A Short Homily for Grammy Awards Sunday

Several years ago I was honored to be able to participate In Globe International’s missionary certification program. It was a challenging and exciting experience. One night, I forget which, the guest lecturer discussed the ways in which a missionary would go about his or her business. At some point a question was asked and the response led to a discussion on the importance of learning and understanding the culture in which the missionary was sojourning. The speaker said something to the effect that “we have too many missionaries out there content that their culture is the right one; and unable or unwilling to learn how to tell the Gospel story in the language of their surrounding culture.”

That comment struck me like a brick hurled off the highest precipice. As someone called to live out the Gospel in America was I also called to learn about and understand the American culture? The question loomed. I was reminded of all the pastors and church workers I have met who were proud of their lack of knowledge about pop culture. “I don’t watch TV.” “I don’t listen to that kind of music.” “I don’t attend ‘R’ rated movies.” “I don’t have a clue who this person or that person is.” This statements have peppered my conversations at conferences and events across the US. Always the speaker spoke with a smug look of the holier-than-thou variety. And if the speakers or participants did mention some bit of pop culture  detritus; it was to show how silly or stupid or crass our culture is. Many of my Evangelical cohort may not be sure of who the AntiChrist is; but most are sure when he comes, he will come from Hollywood. 

No set of statements more closely reveals the how and why of America’s divorce with the church and Evangelical world. Up until the 1920s the church provided the animating stories for our culture and with each new wave of technology, it was the Evangelical who counted among the early adopters of said tech. From the printing press to the radio, Evangelicals were the first to use their new means of propagating the message of Christ. Yet in the 1920s the church seemingly threw up its hands and walked away. In many ways we have never come back (not really). 

Yes, we have created our own cultural milieu with its own book stores, music, and movies; but as far as creating the kind of stories that impact all areas of America in the way that say Stephanie Meyer has with Twilight or Stephen King has with his TV and books or JJ Abrams has dominated the world with his cross platform multimedia empire, no. The closest thing we have is U2 or Bruce Springsteen or Stephen Colbert; each of whom are good Christian men who have had an impact but one that is on terms no Christian company would ever allow.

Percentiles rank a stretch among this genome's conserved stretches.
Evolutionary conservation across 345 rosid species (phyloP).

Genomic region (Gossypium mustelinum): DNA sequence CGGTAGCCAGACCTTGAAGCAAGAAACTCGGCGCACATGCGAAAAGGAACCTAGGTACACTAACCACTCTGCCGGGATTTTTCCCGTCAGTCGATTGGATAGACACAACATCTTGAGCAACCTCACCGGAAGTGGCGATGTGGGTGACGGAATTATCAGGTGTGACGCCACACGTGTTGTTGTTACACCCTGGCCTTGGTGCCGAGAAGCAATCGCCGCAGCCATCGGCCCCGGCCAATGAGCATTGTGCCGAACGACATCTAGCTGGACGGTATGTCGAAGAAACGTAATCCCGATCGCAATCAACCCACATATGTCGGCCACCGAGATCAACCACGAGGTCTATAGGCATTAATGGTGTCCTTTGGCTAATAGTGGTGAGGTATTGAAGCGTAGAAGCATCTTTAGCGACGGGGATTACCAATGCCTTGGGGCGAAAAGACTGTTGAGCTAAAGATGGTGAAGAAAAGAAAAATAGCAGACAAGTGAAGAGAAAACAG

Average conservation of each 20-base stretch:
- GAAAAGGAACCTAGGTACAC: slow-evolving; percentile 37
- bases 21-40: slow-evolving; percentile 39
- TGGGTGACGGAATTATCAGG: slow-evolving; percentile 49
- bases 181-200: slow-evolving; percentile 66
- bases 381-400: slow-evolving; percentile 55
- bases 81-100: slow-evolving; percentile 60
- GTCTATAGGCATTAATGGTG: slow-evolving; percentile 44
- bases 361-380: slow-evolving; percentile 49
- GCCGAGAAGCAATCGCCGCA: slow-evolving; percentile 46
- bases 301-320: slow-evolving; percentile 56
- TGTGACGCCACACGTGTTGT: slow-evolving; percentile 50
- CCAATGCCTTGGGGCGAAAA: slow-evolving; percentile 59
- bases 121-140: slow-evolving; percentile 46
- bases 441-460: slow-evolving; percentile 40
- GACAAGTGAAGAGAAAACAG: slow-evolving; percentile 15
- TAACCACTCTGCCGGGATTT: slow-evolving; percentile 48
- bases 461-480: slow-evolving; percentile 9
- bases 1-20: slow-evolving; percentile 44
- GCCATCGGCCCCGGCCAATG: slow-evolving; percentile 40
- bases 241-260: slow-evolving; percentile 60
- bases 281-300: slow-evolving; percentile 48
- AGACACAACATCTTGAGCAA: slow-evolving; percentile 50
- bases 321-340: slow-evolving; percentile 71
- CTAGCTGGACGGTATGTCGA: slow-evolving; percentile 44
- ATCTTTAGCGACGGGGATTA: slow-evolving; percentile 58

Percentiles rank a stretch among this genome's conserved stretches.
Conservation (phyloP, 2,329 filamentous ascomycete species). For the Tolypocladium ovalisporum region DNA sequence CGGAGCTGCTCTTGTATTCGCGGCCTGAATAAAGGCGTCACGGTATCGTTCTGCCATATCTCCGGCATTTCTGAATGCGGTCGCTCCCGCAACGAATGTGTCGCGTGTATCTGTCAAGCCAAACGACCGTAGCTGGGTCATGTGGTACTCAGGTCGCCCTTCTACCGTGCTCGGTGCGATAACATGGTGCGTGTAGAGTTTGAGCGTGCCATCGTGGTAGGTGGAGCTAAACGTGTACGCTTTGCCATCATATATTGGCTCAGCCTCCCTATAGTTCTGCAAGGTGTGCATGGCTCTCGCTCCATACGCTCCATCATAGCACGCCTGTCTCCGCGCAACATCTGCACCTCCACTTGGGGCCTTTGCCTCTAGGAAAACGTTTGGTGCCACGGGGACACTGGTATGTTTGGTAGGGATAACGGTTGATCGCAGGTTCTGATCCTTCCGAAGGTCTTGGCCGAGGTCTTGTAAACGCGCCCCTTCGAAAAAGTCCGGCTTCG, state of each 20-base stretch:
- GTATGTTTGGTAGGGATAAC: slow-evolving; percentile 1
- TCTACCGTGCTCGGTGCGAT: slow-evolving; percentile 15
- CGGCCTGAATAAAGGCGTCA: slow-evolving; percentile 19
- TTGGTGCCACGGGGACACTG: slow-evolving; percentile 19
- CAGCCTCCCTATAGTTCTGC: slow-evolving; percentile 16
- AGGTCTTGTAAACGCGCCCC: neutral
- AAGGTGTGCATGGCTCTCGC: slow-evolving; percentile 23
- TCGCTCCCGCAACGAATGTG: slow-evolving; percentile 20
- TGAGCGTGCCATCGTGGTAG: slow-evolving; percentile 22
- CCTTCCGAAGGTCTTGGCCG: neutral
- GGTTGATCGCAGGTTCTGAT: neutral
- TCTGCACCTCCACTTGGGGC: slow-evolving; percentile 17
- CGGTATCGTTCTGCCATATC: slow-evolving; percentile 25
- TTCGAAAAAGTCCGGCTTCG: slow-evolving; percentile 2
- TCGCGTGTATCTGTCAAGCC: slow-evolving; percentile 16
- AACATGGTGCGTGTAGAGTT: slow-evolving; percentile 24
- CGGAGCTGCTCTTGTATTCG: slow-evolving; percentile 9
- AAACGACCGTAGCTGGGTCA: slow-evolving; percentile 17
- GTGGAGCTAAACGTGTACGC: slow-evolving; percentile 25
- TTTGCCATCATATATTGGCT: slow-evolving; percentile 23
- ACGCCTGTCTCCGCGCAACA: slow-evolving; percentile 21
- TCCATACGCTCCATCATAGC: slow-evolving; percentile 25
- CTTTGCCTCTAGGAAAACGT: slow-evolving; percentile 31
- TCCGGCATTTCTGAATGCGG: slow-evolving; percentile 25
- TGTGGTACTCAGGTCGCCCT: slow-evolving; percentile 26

So I encourage you faithful reader to do something about this. I urge you to take time to watch 2 nights of telly in the next month. Watch the Grammys tonight. Watch the Oscars next month. Watch and enjoy. But please as you watch do not do with a holier-than-thou frown. Do not watch and judge all this silliness and tackiness. Do not yell about the artists who express differing views of life than you.

+ Watch for conversation partners. There is a great bit wrong but there are a great bit that are doing things, asking questions, and seeking answers. There are people out there who are looking to engage their audience and discuss the hard truths of life. Engage these artists. I have so learned so much about the Gospel through the songs of artists like Arcade Fire, or Frightened Rabbit. Neither of these are Christians but in their struggles I have found my struggles just viewed from a different angle. And this different angle has provided a chance for self-reflection that has deepened the hard work of prayer and bible reading. 

+ Watch for opportunities to express the Gospel in the language of America. Regina Specktor has a great song about Samson. Many of the songs written by Craig Finn of the Hold Steady or Patterson Hood of the Drive By Truckers include saints and sinners recognizable to all of us. Listening in on these stories I see myself and my world more clearly. As Craig sings about the Resurrection of a drug-addicted prostitute I am about to enter into the story of Mary and Christ. Or when Patterson sings about the trials of a former drug dealer, I am able to enter into the story of the woman with bleeding for years. Craig and Patterson have an unique abilty to make others story our story and this is a gift. One we should celebrate, and emulate.

+ Watch for opportunities to experience joy and transcendence. I have had some great experiences in worship; but one of the most real moments of being able to transcend the troubles of this world came at the end of a Bon Iver concert. Similarly the works of Radiohead, and Fleetwood Mac have been known to transport me right out of my car and leave me crying tears of joy, sadness, and anger all at once. The Lumineers and Mumford have been known to snap me out of a funk caused by a bad day and transport me into a place of peace and joy. 

There are of course some that would tell you that because the Bible is important, nothing else is. But I tell you that because God’s word and Word have come to us; all of us is important. All joy is God’s joy. All truth is God’s truth. All beauty is God’s beauty. All excellence is God’s excellence. The missionary and runner Eric Liddell has been quoted this way: “I believe God made me for a purpose, but he also made me fast. And when I run I feel His pleasure.” The same can be seen in art.


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